Prunes and Prism

RULES FOR YOUNG LADIES: Some arch advice on snagging a husband. Exercising the mouth into a pretty shape through repetition of certain words seems to have been an indoor sport for young nineteenth-century girls; in Little Dorrit, Charles Dickens' overly bred girl repeats, "papa, potatoes, poultry, prunes and prism." (

Monday, July 10, 2006

Winner Takes All

In my tender formative years, one Sunday just as Alabama had Lost the Game, one of my father's co-workers called up and asked me to put him on the phone. The guy on the other end was positively tight with glee, and I figure he was either an Auburn fan, or Daddy had bet him money, or both. Either way, I had the unenviable task of knocking on the door of the room where Daddy had barricaded himself with his tiny TV.

"Phone," I said.

"Tell him I died," Daddy said.

So I knew a man could get in a real swirling, sucking eddy of despair over the outcome of a sporting event.* But still I was not prepared for the Comradely gloom and annihilation that met me when I came home yesterday, two hours after the World Cup.

I suggested that maybe -- since it was, after all, the World Cup and the last 15 minutes of our boyfriend Zidane's career -- it, strictly speaking, might not have been the thing to do, clocking that Italian guy in the chest with his bare, bald head and knocking him to the ground.

I was roundly dismissed on the grounds that (1) we don't know what that Italian said, and he doubtless had it coming, (2) exceptions should be made for genius, and (3) what do Americans know? Number 3 was never explicitly stated, but baby, was it ever implied. It was almost enough to send me to the couch with an ice pack, to watch Working Girl. Never mind; it was enough.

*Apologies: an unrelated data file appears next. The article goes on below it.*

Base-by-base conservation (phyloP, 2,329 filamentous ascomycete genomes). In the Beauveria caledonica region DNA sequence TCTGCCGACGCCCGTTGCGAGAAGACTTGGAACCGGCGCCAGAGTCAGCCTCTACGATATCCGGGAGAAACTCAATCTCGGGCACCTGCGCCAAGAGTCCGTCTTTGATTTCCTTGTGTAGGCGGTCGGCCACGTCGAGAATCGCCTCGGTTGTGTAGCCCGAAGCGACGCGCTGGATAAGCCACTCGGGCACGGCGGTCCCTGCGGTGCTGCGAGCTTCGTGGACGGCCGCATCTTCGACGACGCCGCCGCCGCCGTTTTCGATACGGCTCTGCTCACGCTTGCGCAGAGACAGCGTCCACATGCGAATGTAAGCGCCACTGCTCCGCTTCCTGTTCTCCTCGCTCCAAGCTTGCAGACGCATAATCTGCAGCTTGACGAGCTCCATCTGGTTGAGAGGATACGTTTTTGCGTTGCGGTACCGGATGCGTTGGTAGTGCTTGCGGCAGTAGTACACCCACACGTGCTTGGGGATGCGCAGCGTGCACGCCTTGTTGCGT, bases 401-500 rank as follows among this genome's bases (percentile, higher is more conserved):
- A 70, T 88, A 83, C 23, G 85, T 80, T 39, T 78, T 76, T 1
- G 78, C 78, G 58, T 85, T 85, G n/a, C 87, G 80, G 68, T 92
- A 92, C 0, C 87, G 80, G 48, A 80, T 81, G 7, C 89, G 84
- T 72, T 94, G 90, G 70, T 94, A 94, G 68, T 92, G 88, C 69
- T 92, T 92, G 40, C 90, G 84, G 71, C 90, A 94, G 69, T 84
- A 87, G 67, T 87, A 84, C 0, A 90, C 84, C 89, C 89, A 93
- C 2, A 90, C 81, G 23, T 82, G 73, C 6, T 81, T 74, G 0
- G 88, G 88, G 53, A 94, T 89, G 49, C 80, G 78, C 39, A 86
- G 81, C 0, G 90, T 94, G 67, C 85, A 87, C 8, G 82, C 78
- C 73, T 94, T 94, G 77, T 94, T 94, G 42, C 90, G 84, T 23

I happened to be on a school trip in Munich when Holland won the 1988 Euro Cup. The event left a great impression on a young girl: the beer, the body paint, the carousing, the free-form vomiting. I was sure it was the closest I'd ever come to Sodom and Gomorrah. The next day the whole city smelled like lager and the fans, still drunk, rocked our tour bus back and forth while we sat, thrilled, inside.

I've been careful to arrange my life in a way that will require me to have as little to do with sports as possible, so I can't say there's a madness that's unique to soccer.** Nevertheless it is tempting, when one is resigned to watching Melanie Griffith take over Trask Industries through the eyeholes in a gel mask, to draw those kinds of conclusions.

* I'm sure this could happen to women too, but I've never lived with one of those women.

**On a separate but not unrelated note, it was only yesterday that I realized the soccer players aren't the only ones out there grabbing each other's asses. Baseball and football players, I was told, do this all the time.


Blogger Recovering Baptist said...

I just read that the italian player admitted insulting Zidane but assures the public that he didn't call him a terrorist because, "I don't even know what a terrorist is." Not sure I'd admit that even if it were true. I'm on the angry frenchy's side. That head butt was pretty cool.

Isn't is wonderful how soccer can pull the whole world together in brotherhood and unity?

3:08 PM  
Blogger frostine99 said...

It really is the beautiful game!

I *heard* that "I don't know what a terrorist is."

It reminds me of this joke my friend's dad used to tell, and I wish I could remember it but it involved a church full of people making increasingly mortifying confessions, until one guy comes out with something so obscene that there's a silence and then the minister says, "Brother, I wouldna told that." Have you ever heard it? Anybody?

12:00 AM  

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